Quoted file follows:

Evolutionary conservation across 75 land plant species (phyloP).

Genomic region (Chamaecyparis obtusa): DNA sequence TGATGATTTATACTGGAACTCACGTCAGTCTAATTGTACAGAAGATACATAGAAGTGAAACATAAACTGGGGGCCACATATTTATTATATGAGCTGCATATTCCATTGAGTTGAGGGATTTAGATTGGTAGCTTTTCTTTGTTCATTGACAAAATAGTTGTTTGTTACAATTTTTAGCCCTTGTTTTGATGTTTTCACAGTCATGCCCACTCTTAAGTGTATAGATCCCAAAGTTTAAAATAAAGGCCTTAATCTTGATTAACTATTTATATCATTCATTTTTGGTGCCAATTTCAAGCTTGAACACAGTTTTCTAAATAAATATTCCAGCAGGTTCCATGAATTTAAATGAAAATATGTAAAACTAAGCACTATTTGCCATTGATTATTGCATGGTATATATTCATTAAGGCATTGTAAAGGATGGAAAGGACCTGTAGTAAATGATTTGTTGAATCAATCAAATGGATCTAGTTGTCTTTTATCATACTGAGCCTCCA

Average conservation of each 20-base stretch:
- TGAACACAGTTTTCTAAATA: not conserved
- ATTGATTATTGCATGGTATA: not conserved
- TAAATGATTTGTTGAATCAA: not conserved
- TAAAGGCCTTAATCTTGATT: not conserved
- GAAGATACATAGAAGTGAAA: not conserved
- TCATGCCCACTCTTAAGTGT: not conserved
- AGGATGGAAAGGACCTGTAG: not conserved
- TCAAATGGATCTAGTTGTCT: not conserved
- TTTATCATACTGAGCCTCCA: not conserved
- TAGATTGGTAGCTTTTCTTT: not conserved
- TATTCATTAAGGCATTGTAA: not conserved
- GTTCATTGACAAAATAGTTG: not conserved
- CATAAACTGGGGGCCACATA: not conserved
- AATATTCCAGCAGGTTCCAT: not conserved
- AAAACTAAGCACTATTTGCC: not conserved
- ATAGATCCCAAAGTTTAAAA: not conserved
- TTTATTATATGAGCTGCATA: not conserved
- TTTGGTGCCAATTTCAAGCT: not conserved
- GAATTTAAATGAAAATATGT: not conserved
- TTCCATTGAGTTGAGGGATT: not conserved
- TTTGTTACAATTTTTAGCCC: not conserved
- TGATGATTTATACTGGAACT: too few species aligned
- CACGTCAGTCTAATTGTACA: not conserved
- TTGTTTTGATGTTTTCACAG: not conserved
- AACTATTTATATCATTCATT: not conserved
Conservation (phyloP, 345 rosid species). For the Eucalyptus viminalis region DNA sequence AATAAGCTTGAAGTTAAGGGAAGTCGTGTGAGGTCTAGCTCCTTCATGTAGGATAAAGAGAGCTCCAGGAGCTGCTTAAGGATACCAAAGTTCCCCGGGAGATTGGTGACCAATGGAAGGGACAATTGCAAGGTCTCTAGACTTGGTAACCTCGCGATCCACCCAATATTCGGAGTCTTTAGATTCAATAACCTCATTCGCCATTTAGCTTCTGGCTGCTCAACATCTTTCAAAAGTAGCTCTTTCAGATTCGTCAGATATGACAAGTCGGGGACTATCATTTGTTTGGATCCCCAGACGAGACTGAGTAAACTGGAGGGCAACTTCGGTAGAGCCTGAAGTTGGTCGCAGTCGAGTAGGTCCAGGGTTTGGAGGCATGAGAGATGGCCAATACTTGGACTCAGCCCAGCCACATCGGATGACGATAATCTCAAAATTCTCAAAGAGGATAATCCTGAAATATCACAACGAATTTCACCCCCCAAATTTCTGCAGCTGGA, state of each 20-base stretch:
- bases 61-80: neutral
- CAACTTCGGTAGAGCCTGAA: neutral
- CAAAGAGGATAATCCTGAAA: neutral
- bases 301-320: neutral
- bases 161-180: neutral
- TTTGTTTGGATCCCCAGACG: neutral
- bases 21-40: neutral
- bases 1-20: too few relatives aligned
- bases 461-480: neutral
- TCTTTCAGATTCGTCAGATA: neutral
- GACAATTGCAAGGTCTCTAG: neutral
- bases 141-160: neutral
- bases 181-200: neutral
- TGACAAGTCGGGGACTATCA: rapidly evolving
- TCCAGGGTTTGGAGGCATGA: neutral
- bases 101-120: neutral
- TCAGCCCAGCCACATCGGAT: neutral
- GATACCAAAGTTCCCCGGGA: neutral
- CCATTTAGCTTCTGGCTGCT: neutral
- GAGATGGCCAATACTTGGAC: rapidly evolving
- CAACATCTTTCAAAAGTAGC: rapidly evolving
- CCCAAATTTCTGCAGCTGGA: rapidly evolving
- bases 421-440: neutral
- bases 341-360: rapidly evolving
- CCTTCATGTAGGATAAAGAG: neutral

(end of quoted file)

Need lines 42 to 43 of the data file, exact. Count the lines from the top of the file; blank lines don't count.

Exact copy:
- bases 181-200: neutral
- TGACAAGTCGGGGACTATCA: rapidly evolving